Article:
Prayer, hope and a strong belief have had scientific backing to show that it has positive effects on the success of the outcome.
But is optimism, idealism and positivity always a good thing? Ask me this question a few years back, and the chirpy, everything is going to be all right girl in me will tell you, "yes!"
But having gone through some rough stuff like cancer -- twice, and dealing with some rough stuff now, like lymphoedema and the loss of hearing in my right ear, my answer would be a little different.
I have often wished for some friends that would curse the world with me and mope alongside me. I have often wished for a "that sucks" response rather than a "don't worry you can get through this." I have often wished to just share my thoughts and feelings about how crappy I feel rather than how I have overcome the disappointments and fears.
It's not about sympathy or even about empathy. It is more about being given a safe space to feel crappy for a moment, or even a day or two or three. It is about validating ones weakness as much as ones strength, because we all have both. It is about having a companion that will truly feel with us.
Being a Christian and being surrounded by many Christians, we are often taught to have hope, to have faith and to press on towards the goal. The Bible teaches us to have an eternal mindset and to have a thankful heart. It includes great wisdom to help us get through life with verses like "do not be anxious" and "trust in The Lord and lean not on your own understanding."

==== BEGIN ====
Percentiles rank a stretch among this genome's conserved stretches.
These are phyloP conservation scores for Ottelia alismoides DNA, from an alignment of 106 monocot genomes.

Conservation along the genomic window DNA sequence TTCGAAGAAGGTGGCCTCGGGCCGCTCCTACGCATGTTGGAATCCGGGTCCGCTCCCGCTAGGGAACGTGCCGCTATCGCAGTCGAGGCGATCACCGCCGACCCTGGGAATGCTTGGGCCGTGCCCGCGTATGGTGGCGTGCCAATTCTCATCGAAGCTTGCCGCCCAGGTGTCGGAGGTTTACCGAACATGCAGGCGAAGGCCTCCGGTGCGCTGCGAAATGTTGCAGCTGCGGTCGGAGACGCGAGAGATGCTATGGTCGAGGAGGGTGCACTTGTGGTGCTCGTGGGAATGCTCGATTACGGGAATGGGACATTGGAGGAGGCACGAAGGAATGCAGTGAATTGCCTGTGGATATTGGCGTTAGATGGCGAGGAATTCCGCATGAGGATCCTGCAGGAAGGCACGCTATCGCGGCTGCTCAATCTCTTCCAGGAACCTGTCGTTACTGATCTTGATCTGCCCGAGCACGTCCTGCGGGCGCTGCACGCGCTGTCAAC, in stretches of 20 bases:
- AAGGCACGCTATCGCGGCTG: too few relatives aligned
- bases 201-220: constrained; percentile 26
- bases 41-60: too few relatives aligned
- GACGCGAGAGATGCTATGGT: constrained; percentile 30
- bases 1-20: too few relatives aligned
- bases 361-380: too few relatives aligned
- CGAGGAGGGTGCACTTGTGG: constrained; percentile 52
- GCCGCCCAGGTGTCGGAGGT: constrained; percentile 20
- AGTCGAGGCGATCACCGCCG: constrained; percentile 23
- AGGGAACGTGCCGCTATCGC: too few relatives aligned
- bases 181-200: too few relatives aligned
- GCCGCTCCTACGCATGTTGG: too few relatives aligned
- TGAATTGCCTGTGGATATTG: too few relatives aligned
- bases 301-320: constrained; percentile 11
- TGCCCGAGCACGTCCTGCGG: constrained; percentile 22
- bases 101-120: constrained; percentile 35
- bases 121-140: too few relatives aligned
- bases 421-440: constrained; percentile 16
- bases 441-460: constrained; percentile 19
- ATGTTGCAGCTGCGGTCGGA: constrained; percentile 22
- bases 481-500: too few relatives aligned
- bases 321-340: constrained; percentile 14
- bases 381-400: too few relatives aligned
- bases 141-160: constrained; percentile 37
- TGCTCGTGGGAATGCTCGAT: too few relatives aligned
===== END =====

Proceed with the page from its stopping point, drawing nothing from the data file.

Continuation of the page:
I believe in and try to practice all of these. In fact my faith has been one of the main factors that has helped me through my trials. It is the hope that God gives me for healing and for a renewed life that keeps me fighting. It is because of His love and grace for me that I can always find things to be thankful for -- when I can get over myself.
However, when I am in the pit and in the ring for what I feel is too long I am often tired of hearing the words "have faith" or "be courageous." I know that stuff. Most of us, whether you're religious or not have the general knowledge of looking on the bright side and thinking positively as we defend and recover from the punches that are thrown our way.
Cancer patients are often told that they're warriors, an inspiration of strength, that if they overcome cancer they can overcome anything. And overtime, like affirmations, we will come to believe it but we will also begin to feel as if we must live up to this -- so that fear must not be shown, that tears dare not be shed, that disappointment cannot be expressed.
So a controversial tip -- be a little melancholic, talk about the bright future but also talk about the grit and grime. Be the grouch sometimes because in doing so you'll allow the person you're supporting to be real, to release the emotions and to come back up triumphant.